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Figure 2. The impact of heterogeneity on the estimation of the genetic effect size.

Odds ratios from simulated case-control data were calculated for each step of admixture. Data are reported for minor allele frequencies (MAF) of 0.01 (black), 0.05 (grey), 0.2 (red) and 0.5 (blue). The results are reported for dominant (panels A, C, and E) and multiplicative (panels B, D, and F) genetic models. RR = relative risk; OR = odds ratio.

https://doi.org/10.1371/journal.pone.0076295.g002

Application to WTCCC Type 1 and Type 2 Diabetes Data

To further test the validity of the results identified in the computer simulation we analyzed the WTCCC T1D and T2D data [24]. In both datasets we examined the 20 most significantly associated SNPs. Of these, 7 loci for T1D and 3 for T2D reached genome-wide significance and an additional 13 and 17 loci, respectively, showed moderate association. The results of this analysis are outlined in Figure 3. The strength of the association for T1D decreased substantially as the proportion of T2D cases in the sample was increased. Most of the significantly associated SNPs became equivocal at a relatively low degree of β (between 20% and 30%). Only the association of HLA-DRB1 with T1D [31] was robust to the effects of heterogeneity, with a significant effect present with up to 90% of the sample made up of T2D cases. Similarly, the strength of the association signals for T2D progressively diminished as T1D cases gradually replaced the “true” cases of T2D. Further support came from the analysis of loci found associated in subsequent meta-analyses of T1D and T2D (Figures S1 and S2). Again, with increasing degree of β the magnitude of association of the SNPs declined substantially.

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Figure 3. Genome-wide analysis of the Wellcome Trust Case-Control Consortium (WTCCC) data for diabetes type 1 (T1D) and type 2 (T2D) under heterogeneity: twenty most significant associations [−log(p-values)].

SNP = single nucleotide polymorphism; β = admixture.

https://doi.org/10.1371/journal.pone.0076295.g003

Discussion

The purpose of this study was to quantify the impact of heterogeneity in the analysis and interpretation of GWAS findings. We showed that the presence of heterogeneity (presence of “non-cases”) reduced both the statistical power as well as the observed risks attributed to susceptibility alleles or genotypes. These findings were supported by the analysis of both simulated case-control and GWAS data from WTCCC T1D and T2D cohorts [24]. We also tested our hypothesis by analyzing loci replicated and validated in large-scale meta-analyses irrespective of their association strength in the WTCCC study, as these are more likely to represent true associations. The same pattern was observed for these loci: the magnitude of association declined substantially with increasing heterogeneity.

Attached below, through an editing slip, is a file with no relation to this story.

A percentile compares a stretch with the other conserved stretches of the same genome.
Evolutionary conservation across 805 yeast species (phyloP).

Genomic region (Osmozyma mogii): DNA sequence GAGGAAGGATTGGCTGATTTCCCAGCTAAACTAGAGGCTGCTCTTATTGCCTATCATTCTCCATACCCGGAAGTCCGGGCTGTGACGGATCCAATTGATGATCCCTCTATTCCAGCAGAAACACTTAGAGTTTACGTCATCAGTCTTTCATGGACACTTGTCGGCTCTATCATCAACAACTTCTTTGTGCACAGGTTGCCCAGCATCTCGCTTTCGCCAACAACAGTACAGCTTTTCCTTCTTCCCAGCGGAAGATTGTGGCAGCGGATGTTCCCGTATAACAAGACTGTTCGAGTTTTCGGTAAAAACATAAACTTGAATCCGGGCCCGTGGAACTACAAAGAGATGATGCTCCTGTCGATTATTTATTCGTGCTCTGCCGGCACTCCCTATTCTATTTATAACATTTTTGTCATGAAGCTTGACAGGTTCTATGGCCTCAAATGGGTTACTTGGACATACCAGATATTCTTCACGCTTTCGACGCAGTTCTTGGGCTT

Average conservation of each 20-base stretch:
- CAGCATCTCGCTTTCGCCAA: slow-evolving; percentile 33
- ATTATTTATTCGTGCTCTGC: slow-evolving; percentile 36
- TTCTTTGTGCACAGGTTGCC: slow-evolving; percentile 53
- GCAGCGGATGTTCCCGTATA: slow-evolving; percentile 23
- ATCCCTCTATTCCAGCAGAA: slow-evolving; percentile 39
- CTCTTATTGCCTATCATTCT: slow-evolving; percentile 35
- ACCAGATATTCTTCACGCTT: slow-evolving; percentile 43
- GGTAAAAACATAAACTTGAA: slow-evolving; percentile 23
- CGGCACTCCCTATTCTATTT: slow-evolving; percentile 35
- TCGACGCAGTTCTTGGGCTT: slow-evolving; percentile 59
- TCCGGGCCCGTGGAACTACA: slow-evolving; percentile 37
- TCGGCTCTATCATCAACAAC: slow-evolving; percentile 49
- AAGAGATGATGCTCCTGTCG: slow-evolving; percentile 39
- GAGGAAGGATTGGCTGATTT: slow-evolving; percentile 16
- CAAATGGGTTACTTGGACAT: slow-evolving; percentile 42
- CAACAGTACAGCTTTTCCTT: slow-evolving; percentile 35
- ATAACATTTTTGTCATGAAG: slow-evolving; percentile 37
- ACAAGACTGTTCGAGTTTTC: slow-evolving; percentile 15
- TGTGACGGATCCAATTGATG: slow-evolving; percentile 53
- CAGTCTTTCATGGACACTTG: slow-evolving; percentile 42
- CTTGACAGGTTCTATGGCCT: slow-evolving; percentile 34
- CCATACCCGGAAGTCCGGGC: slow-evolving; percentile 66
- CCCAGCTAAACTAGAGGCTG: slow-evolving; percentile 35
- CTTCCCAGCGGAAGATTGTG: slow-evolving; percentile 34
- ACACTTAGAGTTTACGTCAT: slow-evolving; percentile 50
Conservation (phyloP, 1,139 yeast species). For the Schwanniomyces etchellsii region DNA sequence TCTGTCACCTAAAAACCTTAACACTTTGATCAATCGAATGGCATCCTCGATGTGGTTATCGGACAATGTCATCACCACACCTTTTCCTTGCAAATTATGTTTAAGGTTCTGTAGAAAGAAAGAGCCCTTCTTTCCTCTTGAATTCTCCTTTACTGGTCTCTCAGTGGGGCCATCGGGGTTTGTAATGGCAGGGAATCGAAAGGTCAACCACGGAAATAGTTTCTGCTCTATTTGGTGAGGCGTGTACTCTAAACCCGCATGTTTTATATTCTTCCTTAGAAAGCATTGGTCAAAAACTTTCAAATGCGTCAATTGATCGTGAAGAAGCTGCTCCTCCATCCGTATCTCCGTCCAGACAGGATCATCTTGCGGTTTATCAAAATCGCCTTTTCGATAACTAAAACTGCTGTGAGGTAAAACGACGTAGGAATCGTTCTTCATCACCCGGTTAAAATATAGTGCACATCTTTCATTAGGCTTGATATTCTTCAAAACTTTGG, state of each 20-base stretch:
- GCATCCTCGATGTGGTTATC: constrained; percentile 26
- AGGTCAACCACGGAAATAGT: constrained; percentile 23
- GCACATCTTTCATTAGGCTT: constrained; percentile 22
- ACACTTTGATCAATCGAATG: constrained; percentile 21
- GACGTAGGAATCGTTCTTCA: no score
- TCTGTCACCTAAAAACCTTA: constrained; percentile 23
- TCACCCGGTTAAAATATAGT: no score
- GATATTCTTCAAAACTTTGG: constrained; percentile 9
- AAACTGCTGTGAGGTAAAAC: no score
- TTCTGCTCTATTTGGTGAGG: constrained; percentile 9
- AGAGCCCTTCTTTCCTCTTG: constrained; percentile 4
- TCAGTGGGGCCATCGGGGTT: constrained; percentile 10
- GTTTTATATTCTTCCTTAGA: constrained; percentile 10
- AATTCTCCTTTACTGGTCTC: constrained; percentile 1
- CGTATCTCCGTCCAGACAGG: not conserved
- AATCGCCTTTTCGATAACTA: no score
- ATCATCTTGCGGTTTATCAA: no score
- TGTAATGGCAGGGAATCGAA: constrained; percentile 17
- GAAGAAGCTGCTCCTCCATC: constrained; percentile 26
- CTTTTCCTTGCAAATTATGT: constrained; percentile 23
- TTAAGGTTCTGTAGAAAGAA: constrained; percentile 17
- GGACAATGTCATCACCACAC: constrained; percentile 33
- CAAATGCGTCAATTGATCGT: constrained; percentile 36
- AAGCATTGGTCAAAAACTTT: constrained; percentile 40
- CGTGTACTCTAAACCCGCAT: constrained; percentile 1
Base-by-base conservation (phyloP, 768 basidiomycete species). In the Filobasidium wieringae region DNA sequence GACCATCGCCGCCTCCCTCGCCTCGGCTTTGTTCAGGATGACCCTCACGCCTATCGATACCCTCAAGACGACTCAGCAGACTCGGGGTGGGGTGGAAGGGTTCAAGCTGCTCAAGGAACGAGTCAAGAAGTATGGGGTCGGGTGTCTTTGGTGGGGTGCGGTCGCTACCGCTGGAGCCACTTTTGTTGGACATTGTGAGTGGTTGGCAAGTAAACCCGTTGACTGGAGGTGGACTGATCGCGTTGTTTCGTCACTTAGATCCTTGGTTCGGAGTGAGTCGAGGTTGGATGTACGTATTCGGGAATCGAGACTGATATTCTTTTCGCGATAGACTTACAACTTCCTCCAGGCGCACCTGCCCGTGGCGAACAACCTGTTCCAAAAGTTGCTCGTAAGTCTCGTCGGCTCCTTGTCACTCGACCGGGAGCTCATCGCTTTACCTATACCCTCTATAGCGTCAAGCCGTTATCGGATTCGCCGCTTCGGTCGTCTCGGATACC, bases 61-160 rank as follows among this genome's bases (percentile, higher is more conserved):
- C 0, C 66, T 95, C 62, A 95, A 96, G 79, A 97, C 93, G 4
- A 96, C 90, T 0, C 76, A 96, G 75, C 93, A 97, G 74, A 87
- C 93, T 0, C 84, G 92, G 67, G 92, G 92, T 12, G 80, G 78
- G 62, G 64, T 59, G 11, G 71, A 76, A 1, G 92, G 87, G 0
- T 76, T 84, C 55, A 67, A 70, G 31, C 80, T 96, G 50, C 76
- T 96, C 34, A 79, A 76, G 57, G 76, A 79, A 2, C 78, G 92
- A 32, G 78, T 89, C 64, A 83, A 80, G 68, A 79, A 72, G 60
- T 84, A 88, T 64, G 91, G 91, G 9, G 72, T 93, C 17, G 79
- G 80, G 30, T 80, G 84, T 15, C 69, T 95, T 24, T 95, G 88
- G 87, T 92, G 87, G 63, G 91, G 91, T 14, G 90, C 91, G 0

Several findings deserve comment. First, irrespective of the various parameters and genetic models tested, the absence of heterogeneity in samples allows for a power to detect association that would require a far larger sample size if a medium or high level of heterogeneity were present. A recent study examining the impact of diagnostic misclassification in genetic studies by Wray et al. [32] has reached similar results with a different method. In the Supplementary Information to their paper, Wray et al. [32] provide an analytical solution that allows the calculation of statistical power under misclassification without computer simulation. These observations are consistent with the findings of pharmacogenomic GWAS. Indeed, the robustness of the phenotypic measure of treatment response given by specific biomarkers (for example identifiable in serum) allowed the identification of significant association signals even with relatively small sample sizes [33]. In addition, pharmacogenetic traits have not been subject to selection and so larger effect sizes may exist compared to complex traits.

In the absence of more reliable measures (for instance diagnostic tests) in more heterogeneous complex traits – including many psychiatric and neurological diseases – researchers have obtained promising results by selecting more homogeneous subgroups of patients such as responders to lithium treatment in BD [34], or early illness onset in Alzheimer’s disease [35]. This strategy can significantly decrease the number of cases to collect for adequately powered genetic studies.